Can The Houston Rockets Realistically Land LeBron James This Summer?

Can The Houston Rockets Realistically Land LeBron James This Summer?

The Cleveland Cavaliers are still playing in the NBA Finals but with LeBron James coming out empty despite playing one of the best Finals ever, there is talk of a growing frustration inside the kingdom and this, according to gossips, could force the King out of the Land this coming summer.

LeBron James has a $35M player option in his Cavs contract and even before his team made the 2018 NBA Finals, there has been talk that he might be opting out after this season. James has dismissed those conversations, saying his focus for now is leading his team to the NBA title. But with that goal slipping away every day, the inevitable may be coming.

There are several teams that are supposedly eyeing LeBron James’ services. Teams like the Lakers and Sixers have made it known that they want the King to come to their kingdoms. But according to the betting gods, it’s the Houston Rockets who have the best odds of landing the King in free agency.

The Rockets won a franchise best 65 games this season and had an excellent playoff run that prematurely ended after Chris Paul suffered a hamstring injury. The Rockets have also been rumored to be eyeing James in free agency, especially with good friend Chris Paul in Houston. But given the enormous salary of James Harden plus their upcoming free agents, including Paul himself, can the Rockets realistically sign LeBron James?

Let’s find out:



The projected salary for the 2018-19 season is $101M. Currently, the Rockets have $80.4M in payroll and that excluded the salaries of both restricted and unrestricted free agents this summer. Clint Capela is a restricted free agent with a cap hold of $7.3M while Trevor Ariza and Eric Gordon are unrestricted free agents.

So if the Rockets renounce their rights to Capela and not sign Ariza, they still would only have around $18M ( $101M projected cap less $80.4M existing payroll plus $2.2M to sign three minimum salaried players to complete the roster ) left in cap space to sign both LeBron James and Chris Paul. $18M for LeBron and CP3 to share? Sure, they are banana boat brothers but neither is going to accept that salary. And even if they did, they probably wouldn’t want to without Capela and Ariza on board.

The obvious way to boost the Houston Rockets’ salary cap would be to dump Ryan Anderson’s $41M contract. But at 9.3 points per game during the regular season and just 1.7 points per game in the playoffs, what’s it going to take for the Rockets to unload that massive contract? One first round pick plus a second rounder? Or two first round picks? Given that they would already be losing Capela and Ariza, would the Rockets mortgage their future on a ‘win-now’ scenario?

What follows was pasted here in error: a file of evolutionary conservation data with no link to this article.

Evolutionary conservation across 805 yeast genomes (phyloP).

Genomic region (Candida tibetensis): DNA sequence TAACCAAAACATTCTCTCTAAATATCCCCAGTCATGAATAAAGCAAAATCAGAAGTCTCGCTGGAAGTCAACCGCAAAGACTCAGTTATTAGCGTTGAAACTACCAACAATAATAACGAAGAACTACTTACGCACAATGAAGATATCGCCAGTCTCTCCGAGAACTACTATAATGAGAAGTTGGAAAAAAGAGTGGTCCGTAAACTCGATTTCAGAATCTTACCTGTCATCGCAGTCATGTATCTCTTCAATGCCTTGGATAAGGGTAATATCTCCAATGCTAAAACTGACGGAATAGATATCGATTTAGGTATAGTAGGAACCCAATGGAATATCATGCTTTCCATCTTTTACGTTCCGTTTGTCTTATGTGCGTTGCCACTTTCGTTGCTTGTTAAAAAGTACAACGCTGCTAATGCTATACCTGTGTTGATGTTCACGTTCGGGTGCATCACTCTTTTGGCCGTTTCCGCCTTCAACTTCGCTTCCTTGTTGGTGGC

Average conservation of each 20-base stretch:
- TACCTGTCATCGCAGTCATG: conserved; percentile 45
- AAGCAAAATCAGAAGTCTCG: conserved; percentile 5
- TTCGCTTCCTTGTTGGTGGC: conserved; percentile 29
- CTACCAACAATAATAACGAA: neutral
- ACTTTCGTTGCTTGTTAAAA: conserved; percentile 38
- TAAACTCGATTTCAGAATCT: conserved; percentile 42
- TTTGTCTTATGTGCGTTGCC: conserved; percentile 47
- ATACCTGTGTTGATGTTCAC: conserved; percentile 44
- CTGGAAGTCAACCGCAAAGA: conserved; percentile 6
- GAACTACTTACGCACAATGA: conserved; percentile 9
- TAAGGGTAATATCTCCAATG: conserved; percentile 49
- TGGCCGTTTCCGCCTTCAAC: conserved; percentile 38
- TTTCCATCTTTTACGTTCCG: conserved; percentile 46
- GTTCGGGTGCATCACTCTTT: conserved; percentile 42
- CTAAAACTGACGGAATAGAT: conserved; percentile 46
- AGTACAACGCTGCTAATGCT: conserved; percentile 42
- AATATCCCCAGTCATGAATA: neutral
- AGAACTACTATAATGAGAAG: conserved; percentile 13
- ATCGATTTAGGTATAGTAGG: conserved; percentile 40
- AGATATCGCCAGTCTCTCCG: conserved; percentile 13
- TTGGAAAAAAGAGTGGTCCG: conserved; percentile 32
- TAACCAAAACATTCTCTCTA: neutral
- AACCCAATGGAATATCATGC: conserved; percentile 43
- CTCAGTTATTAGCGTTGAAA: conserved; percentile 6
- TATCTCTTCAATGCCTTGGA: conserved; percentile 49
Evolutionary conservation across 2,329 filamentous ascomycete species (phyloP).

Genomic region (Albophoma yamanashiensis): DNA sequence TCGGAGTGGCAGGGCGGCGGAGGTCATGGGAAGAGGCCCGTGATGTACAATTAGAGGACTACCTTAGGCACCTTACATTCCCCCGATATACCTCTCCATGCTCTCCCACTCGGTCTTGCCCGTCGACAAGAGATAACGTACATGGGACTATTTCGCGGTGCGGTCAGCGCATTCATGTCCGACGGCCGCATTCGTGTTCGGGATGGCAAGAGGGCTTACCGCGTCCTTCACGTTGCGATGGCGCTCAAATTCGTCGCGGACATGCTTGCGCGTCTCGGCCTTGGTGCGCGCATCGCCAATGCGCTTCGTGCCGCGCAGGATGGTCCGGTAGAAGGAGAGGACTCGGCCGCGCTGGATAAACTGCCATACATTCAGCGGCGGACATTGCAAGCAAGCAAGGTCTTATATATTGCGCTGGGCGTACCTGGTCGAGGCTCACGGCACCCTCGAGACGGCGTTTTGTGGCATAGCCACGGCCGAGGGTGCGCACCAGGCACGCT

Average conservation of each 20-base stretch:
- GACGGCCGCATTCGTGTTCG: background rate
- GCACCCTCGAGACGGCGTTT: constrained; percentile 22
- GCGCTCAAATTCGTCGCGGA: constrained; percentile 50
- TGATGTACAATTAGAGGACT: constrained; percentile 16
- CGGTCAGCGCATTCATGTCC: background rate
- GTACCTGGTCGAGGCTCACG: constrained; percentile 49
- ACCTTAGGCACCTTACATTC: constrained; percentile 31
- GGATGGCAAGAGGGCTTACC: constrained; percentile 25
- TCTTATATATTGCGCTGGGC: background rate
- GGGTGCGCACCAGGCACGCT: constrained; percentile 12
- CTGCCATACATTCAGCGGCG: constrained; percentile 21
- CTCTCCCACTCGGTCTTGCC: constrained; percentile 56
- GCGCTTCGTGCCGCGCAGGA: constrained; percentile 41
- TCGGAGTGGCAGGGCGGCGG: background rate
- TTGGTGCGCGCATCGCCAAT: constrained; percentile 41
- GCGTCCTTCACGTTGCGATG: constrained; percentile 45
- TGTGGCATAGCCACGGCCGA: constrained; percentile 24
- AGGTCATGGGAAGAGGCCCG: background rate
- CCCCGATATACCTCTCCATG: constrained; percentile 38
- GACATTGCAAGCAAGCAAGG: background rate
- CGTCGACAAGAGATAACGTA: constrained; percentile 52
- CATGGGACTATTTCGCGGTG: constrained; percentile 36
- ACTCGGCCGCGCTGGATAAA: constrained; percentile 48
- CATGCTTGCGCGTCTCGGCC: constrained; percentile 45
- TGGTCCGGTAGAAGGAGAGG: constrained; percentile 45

But Anderson only adds another $20M to the equation. If say the Rockets held on to Capela’s cap hold of $7.3M and only let go of Trevor Ariza, that would still only give them around $31.5M ( cap space of $18.4M computed above plus $20.4M from Anderson less Capela’s $7.3M hold ) to share between LeBron James and Chris Paul. That’s a bigger amount of money buy perhaps it still won’t be enough to sign both - unless of course King James and CP3 would take massive pay cuts each just to make this dream happen. Still, this case is unlikely. Letting Capela go brings the amount closer to $40M but even if the two superstars split it even, they would still be short of getting $20M each.

So Daryl Morey would have to look at which friendlier contracts are on board for the Rockets to give away. Eric Gordon at $14.0M and P.J. Tucker at $8.3M for the 2018-19 season would give the Rockets and additional $20M ( $14.0M plus $8.3M less $1.5M for two minimum salaried players ) or a pool of around $51.5M for both LeBron James and Chris Paul. Obviously, that’s bigger and that is probably the biggest we can come up with under several scenarios.

But even then, would the two take pay cuts to form a Big Three in Houston? And would they do so with a gutted Houston Rockets line-up? This $51M scenario would only have Harden, James, Paul and Capela left. Gone would be Ariza, Gordon and Tucker who obviously make up a good chunk of Houston’s three point shooting juggernaut. Would the Rockets give up those three to get LeBron James to join Harden, Paul, Capela and a bunch of minimum salaried players on board? Still, there is no guarantee that LeBron James will sign for that much.